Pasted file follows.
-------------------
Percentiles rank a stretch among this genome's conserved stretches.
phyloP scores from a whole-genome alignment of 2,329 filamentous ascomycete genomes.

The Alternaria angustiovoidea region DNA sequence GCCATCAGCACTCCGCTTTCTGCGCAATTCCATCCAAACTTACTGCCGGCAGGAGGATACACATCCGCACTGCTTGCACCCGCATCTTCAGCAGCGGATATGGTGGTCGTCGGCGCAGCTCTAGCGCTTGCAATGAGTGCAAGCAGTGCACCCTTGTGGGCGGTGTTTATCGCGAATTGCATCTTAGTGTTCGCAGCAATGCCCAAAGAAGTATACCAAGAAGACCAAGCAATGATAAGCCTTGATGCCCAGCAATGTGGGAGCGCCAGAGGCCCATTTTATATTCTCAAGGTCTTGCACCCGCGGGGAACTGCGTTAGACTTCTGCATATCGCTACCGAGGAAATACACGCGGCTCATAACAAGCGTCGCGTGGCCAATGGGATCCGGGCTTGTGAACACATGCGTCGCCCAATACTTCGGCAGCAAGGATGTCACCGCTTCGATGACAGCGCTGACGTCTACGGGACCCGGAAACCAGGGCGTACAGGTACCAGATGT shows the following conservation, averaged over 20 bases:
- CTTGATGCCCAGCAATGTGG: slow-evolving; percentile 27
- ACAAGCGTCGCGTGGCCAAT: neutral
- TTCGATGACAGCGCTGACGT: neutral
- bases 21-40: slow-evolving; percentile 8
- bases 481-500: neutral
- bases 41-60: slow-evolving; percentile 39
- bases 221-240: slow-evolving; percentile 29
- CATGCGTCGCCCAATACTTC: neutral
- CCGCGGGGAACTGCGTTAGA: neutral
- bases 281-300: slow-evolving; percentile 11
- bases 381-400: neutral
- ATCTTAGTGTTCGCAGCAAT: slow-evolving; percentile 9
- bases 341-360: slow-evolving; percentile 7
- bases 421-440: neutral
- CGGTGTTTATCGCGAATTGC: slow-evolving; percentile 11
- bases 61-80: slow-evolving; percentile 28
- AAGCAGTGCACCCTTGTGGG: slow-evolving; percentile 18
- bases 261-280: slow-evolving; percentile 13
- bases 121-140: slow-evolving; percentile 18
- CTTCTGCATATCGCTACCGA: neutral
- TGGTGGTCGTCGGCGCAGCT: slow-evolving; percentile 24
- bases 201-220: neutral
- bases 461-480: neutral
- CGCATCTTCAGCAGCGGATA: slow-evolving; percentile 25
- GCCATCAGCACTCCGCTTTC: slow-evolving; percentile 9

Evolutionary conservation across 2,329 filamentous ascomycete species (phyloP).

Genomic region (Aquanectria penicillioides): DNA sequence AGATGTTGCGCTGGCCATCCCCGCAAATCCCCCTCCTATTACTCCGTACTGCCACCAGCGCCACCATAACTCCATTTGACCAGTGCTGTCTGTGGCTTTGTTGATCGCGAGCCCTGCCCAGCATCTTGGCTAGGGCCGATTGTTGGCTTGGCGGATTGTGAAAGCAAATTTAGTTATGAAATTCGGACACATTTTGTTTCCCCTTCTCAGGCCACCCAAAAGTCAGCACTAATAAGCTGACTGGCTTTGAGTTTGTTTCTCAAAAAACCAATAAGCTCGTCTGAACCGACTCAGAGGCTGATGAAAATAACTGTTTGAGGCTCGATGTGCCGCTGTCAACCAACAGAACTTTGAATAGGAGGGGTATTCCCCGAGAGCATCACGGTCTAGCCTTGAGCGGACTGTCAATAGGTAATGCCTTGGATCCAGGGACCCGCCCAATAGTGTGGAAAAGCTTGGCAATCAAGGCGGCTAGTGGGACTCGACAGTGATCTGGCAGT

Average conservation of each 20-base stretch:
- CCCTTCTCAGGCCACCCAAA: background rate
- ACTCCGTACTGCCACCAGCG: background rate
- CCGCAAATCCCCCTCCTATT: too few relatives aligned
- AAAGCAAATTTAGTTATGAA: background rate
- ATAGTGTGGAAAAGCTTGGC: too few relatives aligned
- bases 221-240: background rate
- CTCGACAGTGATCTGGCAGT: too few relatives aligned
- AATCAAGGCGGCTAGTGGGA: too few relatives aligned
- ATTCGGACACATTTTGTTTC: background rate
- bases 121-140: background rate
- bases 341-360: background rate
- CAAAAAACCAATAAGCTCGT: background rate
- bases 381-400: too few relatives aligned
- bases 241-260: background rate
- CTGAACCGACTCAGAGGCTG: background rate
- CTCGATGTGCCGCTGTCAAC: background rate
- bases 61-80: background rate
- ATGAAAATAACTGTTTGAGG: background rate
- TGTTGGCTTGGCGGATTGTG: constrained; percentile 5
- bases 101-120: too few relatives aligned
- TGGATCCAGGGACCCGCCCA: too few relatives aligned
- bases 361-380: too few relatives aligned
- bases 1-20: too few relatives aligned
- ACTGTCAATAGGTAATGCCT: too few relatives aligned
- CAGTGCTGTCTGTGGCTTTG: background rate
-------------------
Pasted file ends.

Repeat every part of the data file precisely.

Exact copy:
Percentiles rank a stretch among this genome's conserved stretches.
phyloP scores from a whole-genome alignment of 2,329 filamentous ascomycete genomes.

The Alternaria angustiovoidea region DNA sequence GCCATCAGCACTCCGCTTTCTGCGCAATTCCATCCAAACTTACTGCCGGCAGGAGGATACACATCCGCACTGCTTGCACCCGCATCTTCAGCAGCGGATATGGTGGTCGTCGGCGCAGCTCTAGCGCTTGCAATGAGTGCAAGCAGTGCACCCTTGTGGGCGGTGTTTATCGCGAATTGCATCTTAGTGTTCGCAGCAATGCCCAAAGAAGTATACCAAGAAGACCAAGCAATGATAAGCCTTGATGCCCAGCAATGTGGGAGCGCCAGAGGCCCATTTTATATTCTCAAGGTCTTGCACCCGCGGGGAACTGCGTTAGACTTCTGCATATCGCTACCGAGGAAATACACGCGGCTCATAACAAGCGTCGCGTGGCCAATGGGATCCGGGCTTGTGAACACATGCGTCGCCCAATACTTCGGCAGCAAGGATGTCACCGCTTCGATGACAGCGCTGACGTCTACGGGACCCGGAAACCAGGGCGTACAGGTACCAGATGT shows the following conservation, averaged over 20 bases:
- CTTGATGCCCAGCAATGTGG: slow-evolving; percentile 27
- ACAAGCGTCGCGTGGCCAAT: neutral
- TTCGATGACAGCGCTGACGT: neutral
- bases 21-40: slow-evolving; percentile 8
- bases 481-500: neutral
- bases 41-60: slow-evolving; percentile 39
- bases 221-240: slow-evolving; percentile 29
- CATGCGTCGCCCAATACTTC: neutral
- CCGCGGGGAACTGCGTTAGA: neutral
- bases 281-300: slow-evolving; percentile 11
- bases 381-400: neutral
- ATCTTAGTGTTCGCAGCAAT: slow-evolving; percentile 9
- bases 341-360: slow-evolving; percentile 7
- bases 421-440: neutral
- CGGTGTTTATCGCGAATTGC: slow-evolving; percentile 11
- bases 61-80: slow-evolving; percentile 28
- AAGCAGTGCACCCTTGTGGG: slow-evolving; percentile 18
- bases 261-280: slow-evolving; percentile 13
- bases 121-140: slow-evolving; percentile 18
- CTTCTGCATATCGCTACCGA: neutral
- TGGTGGTCGTCGGCGCAGCT: slow-evolving; percentile 24
- bases 201-220: neutral
- bases 461-480: neutral
- CGCATCTTCAGCAGCGGATA: slow-evolving; percentile 25
- GCCATCAGCACTCCGCTTTC: slow-evolving; percentile 9

Evolutionary conservation across 2,329 filamentous ascomycete species (phyloP).

Genomic region (Aquanectria penicillioides): DNA sequence AGATGTTGCGCTGGCCATCCCCGCAAATCCCCCTCCTATTACTCCGTACTGCCACCAGCGCCACCATAACTCCATTTGACCAGTGCTGTCTGTGGCTTTGTTGATCGCGAGCCCTGCCCAGCATCTTGGCTAGGGCCGATTGTTGGCTTGGCGGATTGTGAAAGCAAATTTAGTTATGAAATTCGGACACATTTTGTTTCCCCTTCTCAGGCCACCCAAAAGTCAGCACTAATAAGCTGACTGGCTTTGAGTTTGTTTCTCAAAAAACCAATAAGCTCGTCTGAACCGACTCAGAGGCTGATGAAAATAACTGTTTGAGGCTCGATGTGCCGCTGTCAACCAACAGAACTTTGAATAGGAGGGGTATTCCCCGAGAGCATCACGGTCTAGCCTTGAGCGGACTGTCAATAGGTAATGCCTTGGATCCAGGGACCCGCCCAATAGTGTGGAAAAGCTTGGCAATCAAGGCGGCTAGTGGGACTCGACAGTGATCTGGCAGT

Average conservation of each 20-base stretch:
- CCCTTCTCAGGCCACCCAAA: background rate
- ACTCCGTACTGCCACCAGCG: background rate
- CCGCAAATCCCCCTCCTATT: too few relatives aligned
- AAAGCAAATTTAGTTATGAA: background rate
- ATAGTGTGGAAAAGCTTGGC: too few relatives aligned
- bases 221-240: background rate
- CTCGACAGTGATCTGGCAGT: too few relatives aligned
- AATCAAGGCGGCTAGTGGGA: too few relatives aligned
- ATTCGGACACATTTTGTTTC: background rate
- bases 121-140: background rate
- bases 341-360: background rate
- CAAAAAACCAATAAGCTCGT: background rate
- bases 381-400: too few relatives aligned
- bases 241-260: background rate
- CTGAACCGACTCAGAGGCTG: background rate
- CTCGATGTGCCGCTGTCAAC: background rate
- bases 61-80: background rate
- ATGAAAATAACTGTTTGAGG: background rate
- TGTTGGCTTGGCGGATTGTG: constrained; percentile 5
- bases 101-120: too few relatives aligned
- TGGATCCAGGGACCCGCCCA: too few relatives aligned
- bases 361-380: too few relatives aligned
- bases 1-20: too few relatives aligned
- ACTGTCAATAGGTAATGCCT: too few relatives aligned
- CAGTGCTGTCTGTGGCTTTG: background rate